Silicon Valley Venture Capitalist Confidence Index™ Falls Sharply in Q2
VCs Voice Concern over Political Uncertainty, Valuations and Exit Opportunities
SAN FRANCISCO (Aug. 1, 2017) – The Silicon Valley Venture Capitalist Confidence Index™ registered 3.52 on a 5-point scale (with 5 indicating high confidence and 1 indicating low confidence) for the second quarter of 2017. This quarter’s index measurement fell sharply from the previous quarter’s index reading of 3.83. The Q2 rating, based on responses by 32 Silicon Valley venture capitalists, also fell below the 13.5 year average of 3.72.
This 54th consecutive quarterly survey and research report provides unique quantitative and qualitative trend data and analysis on the high-growth entrepreneurial environment in the Bay Area. Mark Cannice, department chair and professor of entrepreneurship and innovation with the University of San Francisco (USF) School of Management, authors the research study each quarter, surveying venture capitalists from more than 25 Silicon Valley firms.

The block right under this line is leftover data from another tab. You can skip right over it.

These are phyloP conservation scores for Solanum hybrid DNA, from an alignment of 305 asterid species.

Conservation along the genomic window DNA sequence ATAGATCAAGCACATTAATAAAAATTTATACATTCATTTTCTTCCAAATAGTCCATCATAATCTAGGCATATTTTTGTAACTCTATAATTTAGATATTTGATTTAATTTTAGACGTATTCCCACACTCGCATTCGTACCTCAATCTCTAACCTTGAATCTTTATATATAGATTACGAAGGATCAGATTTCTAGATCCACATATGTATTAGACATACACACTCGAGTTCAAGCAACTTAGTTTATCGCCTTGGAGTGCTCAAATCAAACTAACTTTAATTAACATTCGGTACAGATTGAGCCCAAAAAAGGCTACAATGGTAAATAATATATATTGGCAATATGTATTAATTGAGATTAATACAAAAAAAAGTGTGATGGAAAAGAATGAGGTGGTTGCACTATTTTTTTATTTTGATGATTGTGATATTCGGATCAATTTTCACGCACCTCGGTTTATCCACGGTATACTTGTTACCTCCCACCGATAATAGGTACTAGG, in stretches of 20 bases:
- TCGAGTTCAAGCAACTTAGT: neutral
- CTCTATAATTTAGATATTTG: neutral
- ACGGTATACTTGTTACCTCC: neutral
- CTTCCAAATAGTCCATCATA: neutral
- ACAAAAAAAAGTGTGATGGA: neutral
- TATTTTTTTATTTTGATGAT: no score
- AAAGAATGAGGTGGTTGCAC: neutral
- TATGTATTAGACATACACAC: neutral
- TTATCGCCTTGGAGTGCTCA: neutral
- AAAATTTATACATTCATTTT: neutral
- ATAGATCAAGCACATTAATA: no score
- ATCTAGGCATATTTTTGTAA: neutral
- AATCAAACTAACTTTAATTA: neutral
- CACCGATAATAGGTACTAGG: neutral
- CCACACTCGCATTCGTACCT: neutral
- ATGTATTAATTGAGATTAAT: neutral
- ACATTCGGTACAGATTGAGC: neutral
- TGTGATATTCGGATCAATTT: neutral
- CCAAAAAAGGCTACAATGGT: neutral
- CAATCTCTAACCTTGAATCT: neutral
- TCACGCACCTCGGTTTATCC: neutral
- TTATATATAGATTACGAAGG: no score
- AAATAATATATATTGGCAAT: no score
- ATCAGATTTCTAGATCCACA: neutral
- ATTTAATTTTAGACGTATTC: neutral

In the new report Dr. Cannice wrote, “This decline in confidence appears to have been driven by continuing uncertainty in the macro environment, high late-stage valuations, and a somewhat less welcoming exit market than had been anticipated.” Dag Syrrist of Vision Capital, for example, voiced concern over “political uncertainty and overall economic climate, exasperated by directionless politics.” And Bill Reichert of Garage Technology Ventures said, “I think the venture ecosystem is healthy, but I am concerned about the macro environment. The IPO market has been good, but not quite as robust as we were hoping.” Additionally, immigration constraints and the Bay Area’s high costs were noted by some respondents as headwinds to venture formation.
Some venture capitalist respondents were more sanguine, however, noting an increase in venture investments in Q2 over Q1. For example, John Malloy of BlueRun Ventures indicated, “Despite well-deserved negative headlines within high-tech, there continues to be strong innovation in significant markets such as transportation, healthcare and next-generation platform technologies.” And Jeremy Liew of Lightspeed Venture Partners highlighted “continued positivity.”
Cannice concluded the report saying, “Whether the decline in confidence is a tell for future capital flows or a reflection of current, but temporal, macro issues is unclear. In either case, the innovation engine of Silicon Valley continues to attract entrepreneurial talent from around the world and new impactful ventures can be expected to continue to surprise us.”
To review the complete report, please contact USF Media Relations.
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